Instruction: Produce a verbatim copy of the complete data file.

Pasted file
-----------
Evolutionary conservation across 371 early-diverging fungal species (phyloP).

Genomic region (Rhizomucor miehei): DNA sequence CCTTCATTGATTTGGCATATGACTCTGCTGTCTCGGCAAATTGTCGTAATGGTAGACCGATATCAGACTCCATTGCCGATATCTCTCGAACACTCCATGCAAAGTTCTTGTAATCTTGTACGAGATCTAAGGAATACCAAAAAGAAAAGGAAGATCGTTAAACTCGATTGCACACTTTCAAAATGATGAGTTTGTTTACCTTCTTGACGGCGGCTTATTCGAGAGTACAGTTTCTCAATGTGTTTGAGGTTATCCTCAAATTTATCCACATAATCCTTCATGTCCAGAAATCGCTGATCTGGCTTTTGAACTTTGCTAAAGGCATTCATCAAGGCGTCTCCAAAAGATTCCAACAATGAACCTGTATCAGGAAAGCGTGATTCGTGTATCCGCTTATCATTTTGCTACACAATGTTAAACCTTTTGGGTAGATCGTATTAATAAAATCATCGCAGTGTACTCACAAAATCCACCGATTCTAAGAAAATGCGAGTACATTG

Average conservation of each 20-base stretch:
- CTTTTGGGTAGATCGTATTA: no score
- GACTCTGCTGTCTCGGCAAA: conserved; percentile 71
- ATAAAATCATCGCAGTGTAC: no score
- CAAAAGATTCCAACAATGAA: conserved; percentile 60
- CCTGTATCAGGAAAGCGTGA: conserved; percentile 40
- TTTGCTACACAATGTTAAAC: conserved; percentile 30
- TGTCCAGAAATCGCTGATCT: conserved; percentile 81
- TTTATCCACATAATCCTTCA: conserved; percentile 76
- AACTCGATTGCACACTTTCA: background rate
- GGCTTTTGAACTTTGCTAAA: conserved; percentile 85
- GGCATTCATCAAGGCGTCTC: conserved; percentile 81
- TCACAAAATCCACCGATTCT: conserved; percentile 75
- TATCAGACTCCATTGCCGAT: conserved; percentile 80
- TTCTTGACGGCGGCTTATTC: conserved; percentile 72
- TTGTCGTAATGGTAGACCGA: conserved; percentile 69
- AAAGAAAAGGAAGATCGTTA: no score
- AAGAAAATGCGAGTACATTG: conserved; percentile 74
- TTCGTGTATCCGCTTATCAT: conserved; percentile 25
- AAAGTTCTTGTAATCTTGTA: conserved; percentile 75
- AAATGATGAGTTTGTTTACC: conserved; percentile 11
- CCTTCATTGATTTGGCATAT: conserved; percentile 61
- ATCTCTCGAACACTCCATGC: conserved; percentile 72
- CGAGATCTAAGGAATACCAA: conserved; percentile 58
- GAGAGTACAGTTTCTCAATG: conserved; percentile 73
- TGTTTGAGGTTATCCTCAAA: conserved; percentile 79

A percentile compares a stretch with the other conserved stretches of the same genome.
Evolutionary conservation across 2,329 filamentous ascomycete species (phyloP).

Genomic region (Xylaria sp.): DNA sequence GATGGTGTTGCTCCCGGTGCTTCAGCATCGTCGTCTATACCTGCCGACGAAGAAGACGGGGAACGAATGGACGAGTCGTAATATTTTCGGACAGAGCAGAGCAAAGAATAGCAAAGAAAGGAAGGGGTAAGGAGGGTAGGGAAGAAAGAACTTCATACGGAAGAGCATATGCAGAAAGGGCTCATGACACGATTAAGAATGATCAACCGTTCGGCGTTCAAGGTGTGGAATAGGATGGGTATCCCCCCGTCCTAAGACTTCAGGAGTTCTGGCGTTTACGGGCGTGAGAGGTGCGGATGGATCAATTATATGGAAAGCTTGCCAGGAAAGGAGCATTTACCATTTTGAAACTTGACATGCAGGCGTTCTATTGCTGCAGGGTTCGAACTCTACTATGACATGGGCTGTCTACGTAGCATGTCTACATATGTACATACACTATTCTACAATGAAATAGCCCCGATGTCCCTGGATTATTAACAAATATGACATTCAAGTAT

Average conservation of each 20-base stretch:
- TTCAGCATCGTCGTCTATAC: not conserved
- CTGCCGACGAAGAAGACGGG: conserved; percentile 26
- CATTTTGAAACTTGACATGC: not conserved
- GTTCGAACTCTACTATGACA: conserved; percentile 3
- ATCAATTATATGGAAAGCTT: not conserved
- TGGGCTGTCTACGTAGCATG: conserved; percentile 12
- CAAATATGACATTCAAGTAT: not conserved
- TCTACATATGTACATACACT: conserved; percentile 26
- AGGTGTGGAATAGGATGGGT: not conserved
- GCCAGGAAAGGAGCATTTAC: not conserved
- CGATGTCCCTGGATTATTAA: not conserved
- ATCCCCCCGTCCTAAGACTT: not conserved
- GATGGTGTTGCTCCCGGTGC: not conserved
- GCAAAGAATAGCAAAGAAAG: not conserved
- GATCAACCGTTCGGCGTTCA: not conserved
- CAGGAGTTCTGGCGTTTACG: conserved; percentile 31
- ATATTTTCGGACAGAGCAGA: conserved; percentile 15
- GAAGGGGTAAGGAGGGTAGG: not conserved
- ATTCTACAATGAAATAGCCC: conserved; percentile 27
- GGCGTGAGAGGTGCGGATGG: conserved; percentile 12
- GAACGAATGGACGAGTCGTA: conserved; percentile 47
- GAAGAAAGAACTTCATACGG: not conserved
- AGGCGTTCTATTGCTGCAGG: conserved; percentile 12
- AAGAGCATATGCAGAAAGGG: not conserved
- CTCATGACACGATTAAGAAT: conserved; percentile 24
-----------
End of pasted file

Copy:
Evolutionary conservation across 371 early-diverging fungal species (phyloP).

Genomic region (Rhizomucor miehei): DNA sequence CCTTCATTGATTTGGCATATGACTCTGCTGTCTCGGCAAATTGTCGTAATGGTAGACCGATATCAGACTCCATTGCCGATATCTCTCGAACACTCCATGCAAAGTTCTTGTAATCTTGTACGAGATCTAAGGAATACCAAAAAGAAAAGGAAGATCGTTAAACTCGATTGCACACTTTCAAAATGATGAGTTTGTTTACCTTCTTGACGGCGGCTTATTCGAGAGTACAGTTTCTCAATGTGTTTGAGGTTATCCTCAAATTTATCCACATAATCCTTCATGTCCAGAAATCGCTGATCTGGCTTTTGAACTTTGCTAAAGGCATTCATCAAGGCGTCTCCAAAAGATTCCAACAATGAACCTGTATCAGGAAAGCGTGATTCGTGTATCCGCTTATCATTTTGCTACACAATGTTAAACCTTTTGGGTAGATCGTATTAATAAAATCATCGCAGTGTACTCACAAAATCCACCGATTCTAAGAAAATGCGAGTACATTG

Average conservation of each 20-base stretch:
- CTTTTGGGTAGATCGTATTA: no score
- GACTCTGCTGTCTCGGCAAA: conserved; percentile 71
- ATAAAATCATCGCAGTGTAC: no score
- CAAAAGATTCCAACAATGAA: conserved; percentile 60
- CCTGTATCAGGAAAGCGTGA: conserved; percentile 40
- TTTGCTACACAATGTTAAAC: conserved; percentile 30
- TGTCCAGAAATCGCTGATCT: conserved; percentile 81
- TTTATCCACATAATCCTTCA: conserved; percentile 76
- AACTCGATTGCACACTTTCA: background rate
- GGCTTTTGAACTTTGCTAAA: conserved; percentile 85
- GGCATTCATCAAGGCGTCTC: conserved; percentile 81
- TCACAAAATCCACCGATTCT: conserved; percentile 75
- TATCAGACTCCATTGCCGAT: conserved; percentile 80
- TTCTTGACGGCGGCTTATTC: conserved; percentile 72
- TTGTCGTAATGGTAGACCGA: conserved; percentile 69
- AAAGAAAAGGAAGATCGTTA: no score
- AAGAAAATGCGAGTACATTG: conserved; percentile 74
- TTCGTGTATCCGCTTATCAT: conserved; percentile 25
- AAAGTTCTTGTAATCTTGTA: conserved; percentile 75
- AAATGATGAGTTTGTTTACC: conserved; percentile 11
- CCTTCATTGATTTGGCATAT: conserved; percentile 61
- ATCTCTCGAACACTCCATGC: conserved; percentile 72
- CGAGATCTAAGGAATACCAA: conserved; percentile 58
- GAGAGTACAGTTTCTCAATG: conserved; percentile 73
- TGTTTGAGGTTATCCTCAAA: conserved; percentile 79

A percentile compares a stretch with the other conserved stretches of the same genome.
Evolutionary conservation across 2,329 filamentous ascomycete species (phyloP).

Genomic region (Xylaria sp.): DNA sequence GATGGTGTTGCTCCCGGTGCTTCAGCATCGTCGTCTATACCTGCCGACGAAGAAGACGGGGAACGAATGGACGAGTCGTAATATTTTCGGACAGAGCAGAGCAAAGAATAGCAAAGAAAGGAAGGGGTAAGGAGGGTAGGGAAGAAAGAACTTCATACGGAAGAGCATATGCAGAAAGGGCTCATGACACGATTAAGAATGATCAACCGTTCGGCGTTCAAGGTGTGGAATAGGATGGGTATCCCCCCGTCCTAAGACTTCAGGAGTTCTGGCGTTTACGGGCGTGAGAGGTGCGGATGGATCAATTATATGGAAAGCTTGCCAGGAAAGGAGCATTTACCATTTTGAAACTTGACATGCAGGCGTTCTATTGCTGCAGGGTTCGAACTCTACTATGACATGGGCTGTCTACGTAGCATGTCTACATATGTACATACACTATTCTACAATGAAATAGCCCCGATGTCCCTGGATTATTAACAAATATGACATTCAAGTAT

Average conservation of each 20-base stretch:
- TTCAGCATCGTCGTCTATAC: not conserved
- CTGCCGACGAAGAAGACGGG: conserved; percentile 26
- CATTTTGAAACTTGACATGC: not conserved
- GTTCGAACTCTACTATGACA: conserved; percentile 3
- ATCAATTATATGGAAAGCTT: not conserved
- TGGGCTGTCTACGTAGCATG: conserved; percentile 12
- CAAATATGACATTCAAGTAT: not conserved
- TCTACATATGTACATACACT: conserved; percentile 26
- AGGTGTGGAATAGGATGGGT: not conserved
- GCCAGGAAAGGAGCATTTAC: not conserved
- CGATGTCCCTGGATTATTAA: not conserved
- ATCCCCCCGTCCTAAGACTT: not conserved
- GATGGTGTTGCTCCCGGTGC: not conserved
- GCAAAGAATAGCAAAGAAAG: not conserved
- GATCAACCGTTCGGCGTTCA: not conserved
- CAGGAGTTCTGGCGTTTACG: conserved; percentile 31
- ATATTTTCGGACAGAGCAGA: conserved; percentile 15
- GAAGGGGTAAGGAGGGTAGG: not conserved
- ATTCTACAATGAAATAGCCC: conserved; percentile 27
- GGCGTGAGAGGTGCGGATGG: conserved; percentile 12
- GAACGAATGGACGAGTCGTA: conserved; percentile 47
- GAAGAAAGAACTTCATACGG: not conserved
- AGGCGTTCTATTGCTGCAGG: conserved; percentile 12
- AAGAGCATATGCAGAAAGGG: not conserved
- CTCATGACACGATTAAGAAT: conserved; percentile 24